4. Marc says:

    Nice HowTo !

    thanks you very much.

  5. jimG says:

    Saved me hours! Great writing!

  6. Maury Lee says:

    Very clear, elegant, simply, and it worked, first try for me. I had watched 20 videos and all kinds of complex ways to do this. I was sure there was a simpler method, but couldn’t find one. Then I found this post. WOW, is all I can say. Saved my a lot of trouble and fixed my no room on /root problem. THANK YOU SO MUCH!

  7. Nahuel Iglesias says:

    If you’re not using LVM this method is OK, but I’d strongly suggest stopping any service that allows users login or access in any way to the contents in /home wile the task is being executed. Think sshd, httpd (if allowing ~user), ftp. If possible, ‘telinit 1’ is the safest choice (in fact, it is a MUST if moving /var to another disk/partition).
    Bottom line: use LVM for a happier life :-)

    • Aaron Kili says:


      “but I’d strongly suggest stopping any service that allows users login or access in any way to the contents in /home wile the task is being executed.” – so true, actually forgot to mention this in the guide. Many thanks for the head up.

  8. Manu says:

    Hi Mate,

    That we can use LVM concept at here that make easy to manage filesystems ?plz advice.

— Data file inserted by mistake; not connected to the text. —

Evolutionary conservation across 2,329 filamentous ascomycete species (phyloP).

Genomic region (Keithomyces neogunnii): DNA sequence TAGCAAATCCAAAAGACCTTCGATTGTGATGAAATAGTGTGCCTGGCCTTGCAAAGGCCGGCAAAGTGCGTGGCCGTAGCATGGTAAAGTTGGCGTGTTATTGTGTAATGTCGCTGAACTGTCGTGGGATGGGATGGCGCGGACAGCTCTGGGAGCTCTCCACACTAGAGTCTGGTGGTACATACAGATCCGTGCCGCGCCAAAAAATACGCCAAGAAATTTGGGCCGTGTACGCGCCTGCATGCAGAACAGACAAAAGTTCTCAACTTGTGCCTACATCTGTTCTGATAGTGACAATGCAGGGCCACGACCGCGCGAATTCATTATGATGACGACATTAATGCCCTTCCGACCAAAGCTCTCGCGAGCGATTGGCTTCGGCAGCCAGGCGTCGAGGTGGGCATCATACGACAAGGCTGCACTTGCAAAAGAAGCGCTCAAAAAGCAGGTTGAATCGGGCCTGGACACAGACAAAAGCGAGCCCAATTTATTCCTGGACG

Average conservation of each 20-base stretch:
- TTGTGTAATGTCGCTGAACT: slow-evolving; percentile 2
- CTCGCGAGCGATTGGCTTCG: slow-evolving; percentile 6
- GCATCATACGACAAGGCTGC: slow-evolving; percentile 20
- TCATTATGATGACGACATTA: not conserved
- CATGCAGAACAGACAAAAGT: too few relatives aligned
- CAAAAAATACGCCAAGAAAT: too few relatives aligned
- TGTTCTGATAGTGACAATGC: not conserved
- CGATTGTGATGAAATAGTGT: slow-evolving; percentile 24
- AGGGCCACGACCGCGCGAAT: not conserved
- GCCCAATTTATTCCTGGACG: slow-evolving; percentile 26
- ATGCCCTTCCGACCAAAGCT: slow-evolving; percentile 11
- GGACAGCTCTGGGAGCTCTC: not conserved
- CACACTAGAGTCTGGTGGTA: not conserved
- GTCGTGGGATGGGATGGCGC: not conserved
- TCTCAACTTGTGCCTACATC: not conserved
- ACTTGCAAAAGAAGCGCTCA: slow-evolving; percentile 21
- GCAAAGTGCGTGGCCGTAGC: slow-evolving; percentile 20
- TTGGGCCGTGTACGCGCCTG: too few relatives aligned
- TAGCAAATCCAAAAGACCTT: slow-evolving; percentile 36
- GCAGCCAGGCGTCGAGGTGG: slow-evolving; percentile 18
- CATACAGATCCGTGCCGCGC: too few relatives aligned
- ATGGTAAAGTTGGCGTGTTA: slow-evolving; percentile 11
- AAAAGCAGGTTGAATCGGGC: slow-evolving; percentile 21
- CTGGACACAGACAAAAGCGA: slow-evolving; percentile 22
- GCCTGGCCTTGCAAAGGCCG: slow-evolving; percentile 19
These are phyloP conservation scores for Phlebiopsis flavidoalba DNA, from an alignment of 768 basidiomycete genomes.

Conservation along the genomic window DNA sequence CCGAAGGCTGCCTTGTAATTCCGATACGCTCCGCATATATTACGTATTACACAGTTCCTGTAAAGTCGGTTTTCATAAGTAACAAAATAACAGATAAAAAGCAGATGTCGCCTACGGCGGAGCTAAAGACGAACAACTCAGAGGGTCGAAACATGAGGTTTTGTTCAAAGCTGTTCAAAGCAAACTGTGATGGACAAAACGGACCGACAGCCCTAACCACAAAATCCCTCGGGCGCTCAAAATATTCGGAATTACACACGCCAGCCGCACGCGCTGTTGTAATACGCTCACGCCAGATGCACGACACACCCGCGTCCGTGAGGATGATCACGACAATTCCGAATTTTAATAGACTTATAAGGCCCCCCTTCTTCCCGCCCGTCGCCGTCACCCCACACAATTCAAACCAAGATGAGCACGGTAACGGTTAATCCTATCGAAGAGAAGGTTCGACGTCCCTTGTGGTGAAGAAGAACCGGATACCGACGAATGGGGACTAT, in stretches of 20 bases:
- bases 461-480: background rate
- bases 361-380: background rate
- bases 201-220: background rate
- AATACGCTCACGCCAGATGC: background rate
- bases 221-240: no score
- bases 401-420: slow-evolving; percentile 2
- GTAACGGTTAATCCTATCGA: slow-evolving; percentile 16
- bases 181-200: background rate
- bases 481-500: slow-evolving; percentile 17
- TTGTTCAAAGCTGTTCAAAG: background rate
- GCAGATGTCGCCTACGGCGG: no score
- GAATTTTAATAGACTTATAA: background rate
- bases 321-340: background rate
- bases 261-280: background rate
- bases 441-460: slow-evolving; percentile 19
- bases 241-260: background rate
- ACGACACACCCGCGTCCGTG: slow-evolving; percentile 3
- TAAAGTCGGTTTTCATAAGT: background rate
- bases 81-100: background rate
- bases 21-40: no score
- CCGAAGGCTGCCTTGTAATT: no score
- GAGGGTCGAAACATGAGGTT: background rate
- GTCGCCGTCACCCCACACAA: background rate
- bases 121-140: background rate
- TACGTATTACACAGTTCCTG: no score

9. Alexey says:

    Thank you for your article, a very detailed explanation.

    But I have one question about the content of the /home folder after remounting on /dev/sdb1.

    As far as I understand, in the beginning you created /srv/home folder and then copy the content from /home folder to the /srv/home. After that you checked the difference between them by using diff tool.

    Then you removed everything inside of the /home and unmounted /srv/home.

    Everything is clear at this stage.

    And next, you remounted again /home to a new HDD /dev/sdb1.

    But in my opinion, in that case the new /home folder is empty since you removed the content of this folder earlier and didn’t copy the content from /srv/home to this /home before this mounting.

    What did I miss here?

    Thank you!

    • Aaron Kili says:


      Yes, the new /home folder is empty since its content was removed earlier on. Remember we copied it into the /srv/home directory which was mounted to /dev/sdb1. Meaning the content was stored in the space on /dev/sdb1; here /srv/home only acted as the mount point.

      A mount point like /srv/home or /home is simply a directory from which we can access a filesystem space such as /dev/sdb1.

      Then we unmounted /srv/home but still the content is present on /dev/sdb1, finally we mounted /dev/sdb1 to /home which is the new mount point.

      I know it’s a little confusing but reading through the mount command manual page will help you understand better.

  10. Flavio says:

    Thanks for your great article! I’m a newbie so I have a question: why you partitioned the second hard drive in two partitions and why you have chosen to format the second one in xfs?


    • Aaron Kili says:


      We have created two partitions with different filesystem types for demonstration purposes. You can choose to create one partition on the new disk depending on your needs.